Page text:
Malloy Announces Budget Deal That Doesn't Have "a Lot of Pain"
Governor Dannel Malloy announced a budget agreement on Friday which would not raise new taxes, and would deposit the smaller-than-expected $43.4 million surplus into the state's rainy day fund.
Broadly speaking, Malloy said that without a deficit, it's time to focus on future growth.
Among other things, the budget would commit to pre-kindergarten education statewide; give parents up to $250 in a tax-free college savings account for their children; hire more engineers to work on transportation projects, like the expansion of I-84 in Waterbury, and a New Haven-to-Springfield rail line; and invest in mental health services.
The budget would also eliminate keno, and defer some tax breaks. More measures include money for school security, an agreement to keep United Technologies Companies in the state for nearly 20 years, and help the long-term unemployed with a five-week job readiness program.
The full list is here.
Malloy said he's proud that the state has $43.4 million in surplus, which will all be put in the rainy day fund. He reminded reporters that just four years ago, he inherited a $3.6 billion deficit, which had to be eliminated with budget cuts and tax increases. "I actually feel pretty good," Malloy said. "There will no tax increase in the future. We will not overspend. We have a pretty consistent rate of increase of spending, which was about 2.8 percent. It'll now be less when we recalculate the final budget into it."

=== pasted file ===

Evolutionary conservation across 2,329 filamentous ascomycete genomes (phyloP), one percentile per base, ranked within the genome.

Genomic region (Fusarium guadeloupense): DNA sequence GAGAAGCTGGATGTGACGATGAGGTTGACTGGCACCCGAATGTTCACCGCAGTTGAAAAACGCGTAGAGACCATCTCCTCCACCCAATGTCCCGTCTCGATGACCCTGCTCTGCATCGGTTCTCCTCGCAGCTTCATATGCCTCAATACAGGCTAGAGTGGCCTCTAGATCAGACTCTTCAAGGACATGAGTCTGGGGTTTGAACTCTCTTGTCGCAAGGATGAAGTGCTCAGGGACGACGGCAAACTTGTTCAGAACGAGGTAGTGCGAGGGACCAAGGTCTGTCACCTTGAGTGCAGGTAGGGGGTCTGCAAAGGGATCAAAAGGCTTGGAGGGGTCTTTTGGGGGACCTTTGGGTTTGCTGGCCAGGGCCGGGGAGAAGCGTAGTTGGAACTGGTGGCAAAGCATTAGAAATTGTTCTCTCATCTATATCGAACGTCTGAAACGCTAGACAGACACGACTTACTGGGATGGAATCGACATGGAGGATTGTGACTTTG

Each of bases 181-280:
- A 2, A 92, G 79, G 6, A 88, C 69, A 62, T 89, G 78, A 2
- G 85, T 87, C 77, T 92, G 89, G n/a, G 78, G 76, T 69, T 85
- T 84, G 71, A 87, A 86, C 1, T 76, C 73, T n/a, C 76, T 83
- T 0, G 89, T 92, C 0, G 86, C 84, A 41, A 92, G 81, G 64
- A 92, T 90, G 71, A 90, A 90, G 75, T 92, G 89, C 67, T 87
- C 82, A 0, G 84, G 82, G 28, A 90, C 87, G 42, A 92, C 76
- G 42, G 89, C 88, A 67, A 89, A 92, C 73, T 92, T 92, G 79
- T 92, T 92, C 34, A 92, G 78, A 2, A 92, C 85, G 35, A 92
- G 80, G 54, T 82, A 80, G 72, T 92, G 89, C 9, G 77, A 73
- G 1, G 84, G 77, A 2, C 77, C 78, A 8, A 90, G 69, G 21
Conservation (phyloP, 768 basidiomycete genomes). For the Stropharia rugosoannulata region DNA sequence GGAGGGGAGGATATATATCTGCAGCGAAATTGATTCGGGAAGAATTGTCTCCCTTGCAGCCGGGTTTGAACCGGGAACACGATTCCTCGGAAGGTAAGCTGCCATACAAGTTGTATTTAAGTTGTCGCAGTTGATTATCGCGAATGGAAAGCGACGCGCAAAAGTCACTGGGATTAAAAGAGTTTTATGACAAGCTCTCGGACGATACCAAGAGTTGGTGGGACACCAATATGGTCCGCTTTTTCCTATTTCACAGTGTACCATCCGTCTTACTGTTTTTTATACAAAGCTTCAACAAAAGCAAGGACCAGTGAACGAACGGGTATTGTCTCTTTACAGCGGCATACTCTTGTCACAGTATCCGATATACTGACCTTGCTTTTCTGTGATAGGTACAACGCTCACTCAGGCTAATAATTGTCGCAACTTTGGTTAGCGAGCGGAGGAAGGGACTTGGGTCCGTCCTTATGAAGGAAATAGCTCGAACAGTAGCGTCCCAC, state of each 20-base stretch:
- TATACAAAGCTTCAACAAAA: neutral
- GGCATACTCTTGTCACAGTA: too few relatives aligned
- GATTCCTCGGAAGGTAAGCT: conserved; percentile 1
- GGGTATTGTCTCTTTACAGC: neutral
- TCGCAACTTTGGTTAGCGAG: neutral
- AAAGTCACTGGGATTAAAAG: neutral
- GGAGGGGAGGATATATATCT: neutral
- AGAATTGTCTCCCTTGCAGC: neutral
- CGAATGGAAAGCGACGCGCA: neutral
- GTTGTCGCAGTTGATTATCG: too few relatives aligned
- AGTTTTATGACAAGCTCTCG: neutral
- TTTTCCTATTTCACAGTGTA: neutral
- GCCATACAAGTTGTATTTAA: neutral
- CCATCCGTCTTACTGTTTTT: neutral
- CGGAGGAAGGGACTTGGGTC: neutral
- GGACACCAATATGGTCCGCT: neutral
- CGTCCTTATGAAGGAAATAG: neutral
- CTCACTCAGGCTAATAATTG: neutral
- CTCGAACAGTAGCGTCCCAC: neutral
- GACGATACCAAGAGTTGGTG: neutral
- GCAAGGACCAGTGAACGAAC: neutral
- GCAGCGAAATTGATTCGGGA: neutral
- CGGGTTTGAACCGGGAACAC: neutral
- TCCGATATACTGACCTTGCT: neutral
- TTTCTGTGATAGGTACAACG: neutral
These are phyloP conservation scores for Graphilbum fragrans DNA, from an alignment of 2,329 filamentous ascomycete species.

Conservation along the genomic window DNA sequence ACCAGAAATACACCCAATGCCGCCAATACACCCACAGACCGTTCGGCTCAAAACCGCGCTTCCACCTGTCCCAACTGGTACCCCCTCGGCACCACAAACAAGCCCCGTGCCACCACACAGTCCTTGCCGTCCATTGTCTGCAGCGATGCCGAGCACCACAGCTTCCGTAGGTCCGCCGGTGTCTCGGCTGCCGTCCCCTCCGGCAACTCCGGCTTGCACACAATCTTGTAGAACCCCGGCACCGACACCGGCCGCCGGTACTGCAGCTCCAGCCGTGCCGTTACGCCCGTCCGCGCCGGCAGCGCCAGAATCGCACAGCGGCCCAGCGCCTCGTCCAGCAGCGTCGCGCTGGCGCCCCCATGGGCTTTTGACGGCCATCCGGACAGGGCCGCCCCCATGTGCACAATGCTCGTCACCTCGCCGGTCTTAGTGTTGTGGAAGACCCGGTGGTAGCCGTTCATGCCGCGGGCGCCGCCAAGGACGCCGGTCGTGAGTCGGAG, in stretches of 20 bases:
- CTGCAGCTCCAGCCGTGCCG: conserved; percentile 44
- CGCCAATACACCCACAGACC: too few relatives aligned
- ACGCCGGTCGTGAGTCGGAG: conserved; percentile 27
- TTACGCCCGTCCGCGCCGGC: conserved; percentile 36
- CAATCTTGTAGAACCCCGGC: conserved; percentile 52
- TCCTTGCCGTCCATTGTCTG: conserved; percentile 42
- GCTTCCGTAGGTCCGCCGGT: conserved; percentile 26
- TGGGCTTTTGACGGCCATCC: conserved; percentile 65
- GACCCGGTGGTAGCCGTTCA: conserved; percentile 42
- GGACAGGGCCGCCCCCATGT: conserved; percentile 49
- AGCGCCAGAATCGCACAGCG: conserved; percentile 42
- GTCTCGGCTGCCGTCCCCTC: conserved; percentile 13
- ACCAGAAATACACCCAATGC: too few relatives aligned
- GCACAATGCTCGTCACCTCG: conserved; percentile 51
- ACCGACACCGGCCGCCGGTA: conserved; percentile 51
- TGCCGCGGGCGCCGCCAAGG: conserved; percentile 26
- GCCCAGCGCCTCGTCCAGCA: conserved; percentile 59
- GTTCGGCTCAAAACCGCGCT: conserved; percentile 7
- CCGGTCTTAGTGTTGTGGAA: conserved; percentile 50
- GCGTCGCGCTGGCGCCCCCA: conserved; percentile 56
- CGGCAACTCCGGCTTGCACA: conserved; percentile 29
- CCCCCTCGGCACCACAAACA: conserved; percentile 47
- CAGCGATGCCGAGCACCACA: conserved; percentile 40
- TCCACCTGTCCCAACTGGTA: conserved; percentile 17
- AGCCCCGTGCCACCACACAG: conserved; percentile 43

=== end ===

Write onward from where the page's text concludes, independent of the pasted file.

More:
Malloy added, "The proof of the pudding is what we performed, and we performed pretty darn well. I don't think there's a lot of pain in the budget. There is delaying some things by months. We are going to lower taxes, but we may lower them a month later, or nine months later, or six months later, here and there."
Earlier, Malloy had to reverse his plan to give every taxpayer a $55.00 refund when the state didn't get nearly as much money from capital gains taxes as expected. He explained that was because it was hard to figure out the effect of tax cuts in 2013, and that his estimates were conservative, even when compared to numbers from the Office of Fiscal Analysis. He also said that around 15 other states are in the same situation, including New York and New Jersey.
Currently, the projected deficit in the next budget year following the election is $1.3 billion.